Turkey expects Sweden to prevent Quran burning in Stockholm: Ankara
Rasmus Paludan, the leader of the extreme right-wing Danish political party Stram Kurs, was reportedly given permission to burn a copy of the Quran.
Mevlut Cavusoglu, the foreign minister of Turkey, stated that his country expected the Swedish government to take action to revoke the permit for burning the Quran in protest in front of the Turkish embassy in Stockholm.
Read more: Quran burner gears up for action near Turkish Embassy in Sweden
Rasmus Paludan, the leader of the extreme right-wing Danish political party Stram Kurs, was reportedly given permission to burn a copy of the Quran during a pro-PKK protest in front of the Turkish embassy in Stockholm, according to media reports. The demonstration was scheduled for Saturday at 2 pm.
"No one can call it freedom of speech and expression. Racism and hatred cannot be called freedom of expression. We hope that Sweden will take appropriate measures to prevent this protest from being held," Turkish told reporters.
A senior Turkish diplomat reported that Ankara had taken the "appropriate steps" after knowing of the scheduled protest. Particularly, the Swedish ambassador was called into the Turkish Foreign Ministry's office in relation to the situation. Additionally, the Turkish ambassador in Sweden met with Swedish Foreign Minister Tobias Billstrom.
The planned rally was criticized earlier on Saturday by Turkish presidential spokesperson Ibrahim Kalin, who called it "a hateful crime against humanity." The official said that the Swedish government had approved the move, which Ankara claims promotes "hate crimes and Islamophobia."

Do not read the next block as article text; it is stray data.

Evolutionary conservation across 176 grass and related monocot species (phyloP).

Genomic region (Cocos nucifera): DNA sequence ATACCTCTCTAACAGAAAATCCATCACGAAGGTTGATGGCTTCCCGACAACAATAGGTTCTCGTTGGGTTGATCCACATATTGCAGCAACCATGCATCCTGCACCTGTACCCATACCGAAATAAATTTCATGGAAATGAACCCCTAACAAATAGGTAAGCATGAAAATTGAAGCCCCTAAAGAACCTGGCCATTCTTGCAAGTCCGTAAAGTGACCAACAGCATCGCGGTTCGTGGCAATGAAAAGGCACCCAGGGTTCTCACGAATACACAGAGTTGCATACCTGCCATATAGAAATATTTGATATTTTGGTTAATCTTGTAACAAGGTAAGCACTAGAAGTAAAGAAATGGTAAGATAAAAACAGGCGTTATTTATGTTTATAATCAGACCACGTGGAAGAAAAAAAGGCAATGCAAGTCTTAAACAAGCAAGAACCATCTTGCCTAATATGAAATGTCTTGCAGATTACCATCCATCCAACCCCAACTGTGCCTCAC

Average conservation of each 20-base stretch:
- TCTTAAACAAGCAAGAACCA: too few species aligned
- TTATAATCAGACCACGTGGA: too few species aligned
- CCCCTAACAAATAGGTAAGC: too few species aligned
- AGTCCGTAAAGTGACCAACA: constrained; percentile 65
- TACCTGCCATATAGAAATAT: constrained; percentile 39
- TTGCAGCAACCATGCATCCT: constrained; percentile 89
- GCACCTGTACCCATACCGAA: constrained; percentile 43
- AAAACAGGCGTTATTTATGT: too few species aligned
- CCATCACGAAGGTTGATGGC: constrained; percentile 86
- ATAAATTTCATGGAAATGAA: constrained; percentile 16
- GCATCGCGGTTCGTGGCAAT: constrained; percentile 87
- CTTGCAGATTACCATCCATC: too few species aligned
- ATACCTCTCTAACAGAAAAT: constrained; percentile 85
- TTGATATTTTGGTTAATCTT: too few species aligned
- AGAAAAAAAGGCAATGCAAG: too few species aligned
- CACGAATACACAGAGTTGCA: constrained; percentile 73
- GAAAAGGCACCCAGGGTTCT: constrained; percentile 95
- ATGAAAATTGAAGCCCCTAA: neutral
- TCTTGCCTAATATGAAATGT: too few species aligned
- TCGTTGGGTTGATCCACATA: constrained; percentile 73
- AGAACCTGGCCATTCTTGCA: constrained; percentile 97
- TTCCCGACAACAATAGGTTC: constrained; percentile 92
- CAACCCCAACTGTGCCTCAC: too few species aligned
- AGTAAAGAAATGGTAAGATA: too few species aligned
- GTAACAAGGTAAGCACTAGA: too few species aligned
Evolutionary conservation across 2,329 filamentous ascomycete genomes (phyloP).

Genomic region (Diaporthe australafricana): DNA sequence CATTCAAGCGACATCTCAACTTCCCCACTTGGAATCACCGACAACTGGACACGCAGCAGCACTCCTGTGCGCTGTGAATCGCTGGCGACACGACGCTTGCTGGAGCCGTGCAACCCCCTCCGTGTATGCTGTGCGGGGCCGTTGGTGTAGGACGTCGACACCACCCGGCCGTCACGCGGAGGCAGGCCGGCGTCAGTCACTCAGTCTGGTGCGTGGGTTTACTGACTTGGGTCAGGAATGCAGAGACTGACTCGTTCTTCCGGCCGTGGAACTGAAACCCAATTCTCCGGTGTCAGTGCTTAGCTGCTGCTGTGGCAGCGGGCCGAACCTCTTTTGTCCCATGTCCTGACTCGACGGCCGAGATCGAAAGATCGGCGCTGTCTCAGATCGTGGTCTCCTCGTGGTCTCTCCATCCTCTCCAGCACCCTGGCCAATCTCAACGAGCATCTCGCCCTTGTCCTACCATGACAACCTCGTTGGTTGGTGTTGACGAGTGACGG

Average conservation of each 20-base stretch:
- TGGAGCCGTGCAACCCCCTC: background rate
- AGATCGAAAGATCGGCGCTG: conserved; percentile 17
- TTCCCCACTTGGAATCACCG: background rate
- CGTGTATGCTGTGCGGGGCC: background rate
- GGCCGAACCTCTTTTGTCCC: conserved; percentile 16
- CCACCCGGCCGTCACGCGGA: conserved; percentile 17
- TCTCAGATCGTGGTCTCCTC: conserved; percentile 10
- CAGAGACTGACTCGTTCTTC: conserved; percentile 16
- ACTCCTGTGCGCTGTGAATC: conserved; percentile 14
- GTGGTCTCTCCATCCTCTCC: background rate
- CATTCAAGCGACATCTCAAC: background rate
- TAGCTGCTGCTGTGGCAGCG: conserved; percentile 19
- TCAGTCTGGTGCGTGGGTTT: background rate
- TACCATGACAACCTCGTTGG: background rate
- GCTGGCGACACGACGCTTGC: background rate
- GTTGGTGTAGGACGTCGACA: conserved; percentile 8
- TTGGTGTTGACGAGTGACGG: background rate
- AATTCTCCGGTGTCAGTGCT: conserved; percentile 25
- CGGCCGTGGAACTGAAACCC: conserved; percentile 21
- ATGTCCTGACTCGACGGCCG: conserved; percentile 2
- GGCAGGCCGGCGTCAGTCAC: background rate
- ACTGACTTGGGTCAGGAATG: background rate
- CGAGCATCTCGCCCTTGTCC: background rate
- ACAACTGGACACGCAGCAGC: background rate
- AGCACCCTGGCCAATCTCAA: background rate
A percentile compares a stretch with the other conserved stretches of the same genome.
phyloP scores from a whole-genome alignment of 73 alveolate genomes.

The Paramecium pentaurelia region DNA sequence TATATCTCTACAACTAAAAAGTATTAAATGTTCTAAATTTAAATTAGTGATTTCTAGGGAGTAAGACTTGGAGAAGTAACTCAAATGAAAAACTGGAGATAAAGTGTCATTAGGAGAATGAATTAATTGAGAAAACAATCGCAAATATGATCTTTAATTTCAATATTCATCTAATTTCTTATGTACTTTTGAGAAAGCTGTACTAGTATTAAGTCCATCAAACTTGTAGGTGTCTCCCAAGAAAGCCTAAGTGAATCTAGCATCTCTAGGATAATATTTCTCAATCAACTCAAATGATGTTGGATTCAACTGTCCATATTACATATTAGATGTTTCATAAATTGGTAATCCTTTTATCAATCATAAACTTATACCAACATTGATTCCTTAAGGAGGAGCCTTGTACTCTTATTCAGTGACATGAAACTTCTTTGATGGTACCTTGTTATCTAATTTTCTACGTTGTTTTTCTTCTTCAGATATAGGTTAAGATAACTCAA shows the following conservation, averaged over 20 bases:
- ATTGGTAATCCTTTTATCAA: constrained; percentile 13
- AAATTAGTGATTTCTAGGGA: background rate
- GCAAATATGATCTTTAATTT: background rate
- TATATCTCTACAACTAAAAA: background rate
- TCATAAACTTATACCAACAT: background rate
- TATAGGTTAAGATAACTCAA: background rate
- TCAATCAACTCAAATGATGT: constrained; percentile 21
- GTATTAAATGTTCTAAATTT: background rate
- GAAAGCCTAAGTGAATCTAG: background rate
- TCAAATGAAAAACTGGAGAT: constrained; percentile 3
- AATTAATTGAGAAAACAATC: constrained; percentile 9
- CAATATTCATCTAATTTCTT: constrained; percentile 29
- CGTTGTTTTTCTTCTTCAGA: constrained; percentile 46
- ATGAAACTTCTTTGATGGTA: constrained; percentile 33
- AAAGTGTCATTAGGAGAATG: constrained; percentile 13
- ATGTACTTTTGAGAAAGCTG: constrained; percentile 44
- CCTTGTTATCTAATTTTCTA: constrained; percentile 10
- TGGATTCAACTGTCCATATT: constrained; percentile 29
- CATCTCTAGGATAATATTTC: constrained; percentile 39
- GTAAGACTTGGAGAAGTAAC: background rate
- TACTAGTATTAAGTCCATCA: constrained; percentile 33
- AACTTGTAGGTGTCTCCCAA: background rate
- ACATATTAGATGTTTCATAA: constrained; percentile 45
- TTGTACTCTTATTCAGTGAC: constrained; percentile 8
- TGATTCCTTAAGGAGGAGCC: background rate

"Attacking sacred values is not freedom but modern barbarism," Kalin tweeted.
Earlier in January, an effigy of Turkish President Recep Tayyip Erdogan was hung by its feet at a protest staged in the Swedish capital by PKK supporters, whom Ankara designates as terrorists.
In response to the PKK march, the Turkish Foreign Ministry summoned Sweden's ambassador to Ankara. Additionally, a criminal case investigation was launched by the Turkish Prosecutor General's Office.
Erdogan stated on January 15 that Sweden and Finland would need to extradite roughly 130 "terrorists" to Turkey to get the Turkish parliament's approval for their NATO membership applications. The Swedish Defense Minister Pal Jonson's scheduled trip to Ankara, where he was set to discuss Stockholm's bid for NATO membership, was unilaterally canceled by Turkey on Saturday.
Read more: Turkey needs more concrete steps from Sweden for NATO bid: FM
The event occurs at a critical time in the bilateral ties between the two countries, especially since Sweden is looking for Turkey's endorsement of its NATO membership applications. Following the outbreak of the Ukraine war, Sweden and Finland both submitted applications to join NATO last year. However, their bids for accession require the unanimous approval of all 30 NATO member states to be considered. Turkey is one of the two remaining countries to have not approved the applications, and they're trying to draw as many concessions as possible from the Scandinavian countries in exchange for approval on their ascension into NATO.